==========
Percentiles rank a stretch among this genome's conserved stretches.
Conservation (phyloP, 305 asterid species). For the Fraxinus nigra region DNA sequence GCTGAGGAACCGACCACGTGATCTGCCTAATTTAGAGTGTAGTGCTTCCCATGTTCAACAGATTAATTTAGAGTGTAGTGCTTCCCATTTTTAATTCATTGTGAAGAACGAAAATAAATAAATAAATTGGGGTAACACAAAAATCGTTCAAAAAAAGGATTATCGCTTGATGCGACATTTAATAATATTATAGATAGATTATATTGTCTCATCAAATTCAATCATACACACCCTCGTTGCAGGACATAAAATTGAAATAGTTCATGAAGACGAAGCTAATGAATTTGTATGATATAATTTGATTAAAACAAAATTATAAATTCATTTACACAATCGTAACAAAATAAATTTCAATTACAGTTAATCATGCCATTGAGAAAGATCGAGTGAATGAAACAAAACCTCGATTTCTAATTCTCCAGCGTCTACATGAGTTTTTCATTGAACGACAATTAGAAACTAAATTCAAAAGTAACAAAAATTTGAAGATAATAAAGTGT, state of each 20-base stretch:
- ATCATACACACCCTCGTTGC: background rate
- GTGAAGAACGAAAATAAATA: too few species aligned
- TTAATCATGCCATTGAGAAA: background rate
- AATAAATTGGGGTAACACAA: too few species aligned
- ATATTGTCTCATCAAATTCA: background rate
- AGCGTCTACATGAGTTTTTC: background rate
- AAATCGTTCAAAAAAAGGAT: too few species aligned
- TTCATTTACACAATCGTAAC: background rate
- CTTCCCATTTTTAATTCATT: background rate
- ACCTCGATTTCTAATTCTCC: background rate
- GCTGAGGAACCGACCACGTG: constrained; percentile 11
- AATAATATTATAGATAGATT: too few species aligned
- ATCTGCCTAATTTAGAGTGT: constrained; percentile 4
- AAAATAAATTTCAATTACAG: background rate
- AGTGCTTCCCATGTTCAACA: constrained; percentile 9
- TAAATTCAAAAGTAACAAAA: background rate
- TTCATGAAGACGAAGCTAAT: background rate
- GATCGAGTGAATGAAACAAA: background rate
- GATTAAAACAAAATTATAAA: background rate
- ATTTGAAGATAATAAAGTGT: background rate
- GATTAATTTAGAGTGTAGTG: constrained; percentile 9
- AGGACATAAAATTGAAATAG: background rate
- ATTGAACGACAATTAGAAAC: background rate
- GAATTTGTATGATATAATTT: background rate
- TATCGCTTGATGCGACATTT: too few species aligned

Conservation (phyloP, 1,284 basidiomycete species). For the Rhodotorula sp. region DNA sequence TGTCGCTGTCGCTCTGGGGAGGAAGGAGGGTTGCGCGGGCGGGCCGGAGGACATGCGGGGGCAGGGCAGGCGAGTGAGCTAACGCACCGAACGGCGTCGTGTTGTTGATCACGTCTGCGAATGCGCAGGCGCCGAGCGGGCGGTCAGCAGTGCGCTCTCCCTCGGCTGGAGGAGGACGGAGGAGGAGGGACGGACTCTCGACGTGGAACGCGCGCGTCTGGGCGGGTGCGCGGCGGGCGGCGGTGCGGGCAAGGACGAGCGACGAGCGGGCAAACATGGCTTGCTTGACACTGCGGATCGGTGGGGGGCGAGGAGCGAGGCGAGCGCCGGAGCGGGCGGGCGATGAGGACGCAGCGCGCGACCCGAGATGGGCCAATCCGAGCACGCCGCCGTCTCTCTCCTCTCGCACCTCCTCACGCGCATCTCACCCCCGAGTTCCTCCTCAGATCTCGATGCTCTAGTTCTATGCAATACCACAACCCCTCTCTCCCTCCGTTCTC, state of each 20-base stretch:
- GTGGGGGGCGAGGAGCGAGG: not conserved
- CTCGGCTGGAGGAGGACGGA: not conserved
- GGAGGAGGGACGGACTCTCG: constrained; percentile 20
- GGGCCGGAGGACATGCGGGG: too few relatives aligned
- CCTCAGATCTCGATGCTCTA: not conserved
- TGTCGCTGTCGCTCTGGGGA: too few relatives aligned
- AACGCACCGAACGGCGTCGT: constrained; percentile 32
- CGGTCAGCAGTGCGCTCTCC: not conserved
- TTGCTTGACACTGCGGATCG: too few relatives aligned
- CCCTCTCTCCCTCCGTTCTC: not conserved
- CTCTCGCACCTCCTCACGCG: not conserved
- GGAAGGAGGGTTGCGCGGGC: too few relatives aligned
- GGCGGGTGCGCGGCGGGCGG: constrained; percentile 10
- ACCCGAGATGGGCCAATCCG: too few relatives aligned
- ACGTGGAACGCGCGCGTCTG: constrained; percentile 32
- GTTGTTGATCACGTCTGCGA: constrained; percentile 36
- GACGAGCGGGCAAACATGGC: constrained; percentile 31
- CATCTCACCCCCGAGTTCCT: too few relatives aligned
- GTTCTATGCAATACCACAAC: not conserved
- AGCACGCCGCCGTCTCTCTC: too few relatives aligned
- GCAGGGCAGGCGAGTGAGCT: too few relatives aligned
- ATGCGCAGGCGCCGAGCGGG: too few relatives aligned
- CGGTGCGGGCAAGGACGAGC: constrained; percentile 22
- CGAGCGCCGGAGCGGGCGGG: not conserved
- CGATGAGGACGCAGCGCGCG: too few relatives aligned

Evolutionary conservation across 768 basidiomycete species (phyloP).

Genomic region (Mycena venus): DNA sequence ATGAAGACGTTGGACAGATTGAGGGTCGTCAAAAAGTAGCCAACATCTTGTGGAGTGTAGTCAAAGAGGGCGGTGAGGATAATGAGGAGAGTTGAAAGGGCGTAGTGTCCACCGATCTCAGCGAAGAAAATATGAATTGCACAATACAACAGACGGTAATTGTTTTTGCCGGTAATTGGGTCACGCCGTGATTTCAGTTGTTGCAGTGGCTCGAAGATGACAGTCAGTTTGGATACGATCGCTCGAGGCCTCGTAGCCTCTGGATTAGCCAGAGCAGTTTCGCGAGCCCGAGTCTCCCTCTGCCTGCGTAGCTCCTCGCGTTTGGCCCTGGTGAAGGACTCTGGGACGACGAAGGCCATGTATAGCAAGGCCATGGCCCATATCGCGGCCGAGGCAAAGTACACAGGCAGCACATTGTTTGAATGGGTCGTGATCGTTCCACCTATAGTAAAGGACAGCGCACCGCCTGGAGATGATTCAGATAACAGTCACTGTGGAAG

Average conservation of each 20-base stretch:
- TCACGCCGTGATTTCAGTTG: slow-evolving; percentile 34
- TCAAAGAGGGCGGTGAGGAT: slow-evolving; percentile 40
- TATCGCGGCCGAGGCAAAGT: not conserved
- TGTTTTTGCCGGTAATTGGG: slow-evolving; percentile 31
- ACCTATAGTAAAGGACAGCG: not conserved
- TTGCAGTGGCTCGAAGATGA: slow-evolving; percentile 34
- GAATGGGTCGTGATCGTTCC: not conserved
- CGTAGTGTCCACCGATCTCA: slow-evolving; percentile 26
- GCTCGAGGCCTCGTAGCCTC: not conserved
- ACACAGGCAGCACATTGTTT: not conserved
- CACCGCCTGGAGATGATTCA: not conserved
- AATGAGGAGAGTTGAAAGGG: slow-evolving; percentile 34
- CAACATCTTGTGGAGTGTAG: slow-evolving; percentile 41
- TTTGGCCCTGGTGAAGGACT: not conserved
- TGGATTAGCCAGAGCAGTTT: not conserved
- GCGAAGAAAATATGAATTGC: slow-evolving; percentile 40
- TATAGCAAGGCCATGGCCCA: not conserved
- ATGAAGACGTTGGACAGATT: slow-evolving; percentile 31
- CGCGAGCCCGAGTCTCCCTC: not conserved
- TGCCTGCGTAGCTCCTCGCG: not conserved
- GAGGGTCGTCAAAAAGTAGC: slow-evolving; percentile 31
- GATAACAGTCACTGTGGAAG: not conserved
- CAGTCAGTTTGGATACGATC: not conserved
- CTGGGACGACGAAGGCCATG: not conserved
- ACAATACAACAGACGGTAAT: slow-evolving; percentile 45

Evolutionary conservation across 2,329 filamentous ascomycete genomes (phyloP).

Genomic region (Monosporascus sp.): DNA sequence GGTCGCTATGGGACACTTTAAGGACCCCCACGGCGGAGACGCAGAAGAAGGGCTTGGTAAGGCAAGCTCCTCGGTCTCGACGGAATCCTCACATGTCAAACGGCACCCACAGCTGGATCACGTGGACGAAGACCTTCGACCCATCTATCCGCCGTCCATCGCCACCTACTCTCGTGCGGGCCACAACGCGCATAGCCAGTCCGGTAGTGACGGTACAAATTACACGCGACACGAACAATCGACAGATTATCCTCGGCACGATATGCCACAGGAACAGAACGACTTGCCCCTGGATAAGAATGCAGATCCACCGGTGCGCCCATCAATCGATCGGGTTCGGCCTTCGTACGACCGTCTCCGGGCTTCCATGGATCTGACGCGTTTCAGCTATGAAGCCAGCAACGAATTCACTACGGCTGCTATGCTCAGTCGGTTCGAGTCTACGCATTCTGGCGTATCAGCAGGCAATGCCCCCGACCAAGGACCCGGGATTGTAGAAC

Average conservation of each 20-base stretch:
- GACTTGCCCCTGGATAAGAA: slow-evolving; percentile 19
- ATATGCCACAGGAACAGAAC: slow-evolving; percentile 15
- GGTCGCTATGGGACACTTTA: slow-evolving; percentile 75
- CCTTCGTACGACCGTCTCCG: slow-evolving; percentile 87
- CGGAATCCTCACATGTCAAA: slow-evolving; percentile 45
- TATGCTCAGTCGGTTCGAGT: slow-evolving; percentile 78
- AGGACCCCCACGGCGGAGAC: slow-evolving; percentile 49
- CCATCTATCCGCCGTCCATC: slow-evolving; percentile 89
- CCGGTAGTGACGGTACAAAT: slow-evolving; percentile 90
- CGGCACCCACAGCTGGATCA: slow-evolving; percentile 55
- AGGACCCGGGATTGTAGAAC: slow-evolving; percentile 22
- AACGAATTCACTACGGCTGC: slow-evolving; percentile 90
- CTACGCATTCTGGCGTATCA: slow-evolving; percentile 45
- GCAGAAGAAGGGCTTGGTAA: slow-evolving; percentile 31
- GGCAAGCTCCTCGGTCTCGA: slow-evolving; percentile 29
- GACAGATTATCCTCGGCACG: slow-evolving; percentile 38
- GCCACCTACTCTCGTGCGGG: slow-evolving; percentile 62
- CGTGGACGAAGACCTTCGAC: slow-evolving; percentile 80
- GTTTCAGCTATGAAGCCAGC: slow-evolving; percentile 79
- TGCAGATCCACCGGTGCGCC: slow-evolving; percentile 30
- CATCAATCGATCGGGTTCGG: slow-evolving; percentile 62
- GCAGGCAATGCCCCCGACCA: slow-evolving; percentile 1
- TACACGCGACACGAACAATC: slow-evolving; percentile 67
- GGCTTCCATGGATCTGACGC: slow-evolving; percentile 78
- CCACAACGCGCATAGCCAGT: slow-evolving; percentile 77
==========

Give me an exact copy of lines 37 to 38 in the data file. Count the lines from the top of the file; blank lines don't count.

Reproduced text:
- TTGCTTGACACTGCGGATCG: too few relatives aligned
- CCCTCTCTCCCTCCGTTCTC: not conserved